This National Anthropology Day, Make It Minty

As many of you know, National Anthropology Day Is Coming. Since this novel holiday first reared its arbitrary and conventional head a few weeks ago, people have been asking: how can we celebrate National Anthropology Day? The answer, my friends, is: Mint.

That’s right: 19 February is also National Chocolate Mint day. Rejoice!

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What better way to celebrate our discipline than with mint chip ice-cream, thin mint cookies, mint juleps, and alcoholic shamrock shakes. Expect more minty recipes for National Anthropology Day in a future SM post, or share yours below in the comments!

Now, to be fair, the Internet isn’t entirely clear on how or why 19 February is National Chocolate Mint Day. In fact, some websites claim that National Chocolate Mint Day is 19 March. To answer this question I called the National Confectioners Association (the candy lobby) in Washington D.C. to see if they could confirm that 19 February was National Chocolate Mint Day, and to see if they’d be interested in issuing a joint proclamation with the AAA (sorry if I went over your head on that one, Monica).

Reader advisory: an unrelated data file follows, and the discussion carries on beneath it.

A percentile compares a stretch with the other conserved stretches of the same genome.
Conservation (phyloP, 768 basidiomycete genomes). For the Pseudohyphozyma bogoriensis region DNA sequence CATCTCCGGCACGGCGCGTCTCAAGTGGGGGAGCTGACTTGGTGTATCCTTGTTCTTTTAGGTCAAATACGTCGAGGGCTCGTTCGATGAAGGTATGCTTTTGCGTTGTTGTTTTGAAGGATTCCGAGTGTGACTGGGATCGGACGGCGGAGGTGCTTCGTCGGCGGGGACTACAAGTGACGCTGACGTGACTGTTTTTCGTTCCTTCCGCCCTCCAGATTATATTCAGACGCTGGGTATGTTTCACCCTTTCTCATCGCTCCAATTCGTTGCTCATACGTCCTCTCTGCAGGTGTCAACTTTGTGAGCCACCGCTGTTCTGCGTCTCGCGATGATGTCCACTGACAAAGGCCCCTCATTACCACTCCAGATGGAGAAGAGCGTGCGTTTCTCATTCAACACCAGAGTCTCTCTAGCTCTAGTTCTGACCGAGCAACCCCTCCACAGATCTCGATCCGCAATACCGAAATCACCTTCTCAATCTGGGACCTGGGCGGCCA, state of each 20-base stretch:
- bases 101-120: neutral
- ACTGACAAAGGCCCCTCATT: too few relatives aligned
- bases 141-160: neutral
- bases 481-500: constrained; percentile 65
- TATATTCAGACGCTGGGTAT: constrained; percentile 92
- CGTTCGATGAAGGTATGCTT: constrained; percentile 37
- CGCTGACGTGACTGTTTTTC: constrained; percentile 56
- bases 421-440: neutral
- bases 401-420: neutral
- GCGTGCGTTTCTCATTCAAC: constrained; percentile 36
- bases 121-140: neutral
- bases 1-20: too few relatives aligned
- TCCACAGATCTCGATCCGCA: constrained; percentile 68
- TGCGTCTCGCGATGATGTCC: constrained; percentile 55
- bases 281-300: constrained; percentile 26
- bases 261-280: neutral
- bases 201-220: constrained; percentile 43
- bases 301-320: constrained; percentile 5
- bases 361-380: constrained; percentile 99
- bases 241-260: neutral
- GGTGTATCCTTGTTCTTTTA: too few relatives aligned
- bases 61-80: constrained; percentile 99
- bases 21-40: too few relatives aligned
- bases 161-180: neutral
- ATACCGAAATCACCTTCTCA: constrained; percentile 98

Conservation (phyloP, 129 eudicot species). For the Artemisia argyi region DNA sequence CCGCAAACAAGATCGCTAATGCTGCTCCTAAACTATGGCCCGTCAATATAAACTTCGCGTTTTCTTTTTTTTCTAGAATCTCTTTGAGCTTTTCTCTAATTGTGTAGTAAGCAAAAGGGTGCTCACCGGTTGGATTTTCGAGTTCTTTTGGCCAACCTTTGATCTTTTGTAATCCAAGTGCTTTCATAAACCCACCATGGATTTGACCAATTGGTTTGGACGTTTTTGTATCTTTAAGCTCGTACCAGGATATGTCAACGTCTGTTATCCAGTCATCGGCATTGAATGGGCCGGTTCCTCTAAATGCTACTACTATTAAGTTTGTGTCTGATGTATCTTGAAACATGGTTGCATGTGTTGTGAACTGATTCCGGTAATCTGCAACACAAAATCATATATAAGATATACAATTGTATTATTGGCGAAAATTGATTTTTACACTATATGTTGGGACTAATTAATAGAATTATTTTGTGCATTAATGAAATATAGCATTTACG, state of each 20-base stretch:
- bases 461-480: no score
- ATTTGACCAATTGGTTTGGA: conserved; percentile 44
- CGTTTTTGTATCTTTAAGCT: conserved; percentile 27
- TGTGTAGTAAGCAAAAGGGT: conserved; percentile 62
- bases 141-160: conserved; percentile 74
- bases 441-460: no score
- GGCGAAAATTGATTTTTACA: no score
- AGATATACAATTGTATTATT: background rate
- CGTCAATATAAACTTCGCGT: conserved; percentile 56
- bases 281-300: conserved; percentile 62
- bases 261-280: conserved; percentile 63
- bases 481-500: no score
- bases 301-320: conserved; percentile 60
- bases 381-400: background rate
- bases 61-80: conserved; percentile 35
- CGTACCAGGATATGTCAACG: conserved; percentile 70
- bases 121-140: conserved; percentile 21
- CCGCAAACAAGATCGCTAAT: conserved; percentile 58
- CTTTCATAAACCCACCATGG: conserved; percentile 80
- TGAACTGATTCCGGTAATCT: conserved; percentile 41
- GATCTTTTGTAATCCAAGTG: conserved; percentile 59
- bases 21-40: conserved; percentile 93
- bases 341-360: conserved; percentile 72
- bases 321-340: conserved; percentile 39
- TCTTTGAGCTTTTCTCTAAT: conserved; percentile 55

As it turns out, one does not merely call the National Confectioners Association. I had imagined I would reach a single lobbyist with an intern. In fact, they have a massive phone tree. I’m not surprised — if you think about it, they are probably a huge operation. At any rate after waiting on hold and listening to “Underneath the Lollipop Tree” a few times, I eventually reached a human.

Turns out, they had never heard of the American Anthropological Association or National Anthropology Day, and dumped me to the voicemail of the head of communications. Then I spent like a gazillion hours explaining why Peter Wood is wrong and got distracted. I’ll keep you updated as this situation unfolds.

Now, of course, you are far more likely to recognize 19 February as Chinese New Year (or, to be politically correct, lunar new year). I’m sure Kerim will write a post with some downloadable signs you can print up for the office wishing people long life, prosperity, and happy National Anthropology Day. But until then, my friends, keep it minty.

Alex Golub is an associate professor of anthropology at the University of Hawai‘i at Mānoa. His book Leviathans at The Gold Mine has been published by Duke University Press. You can contact him at rex@savageminds.org

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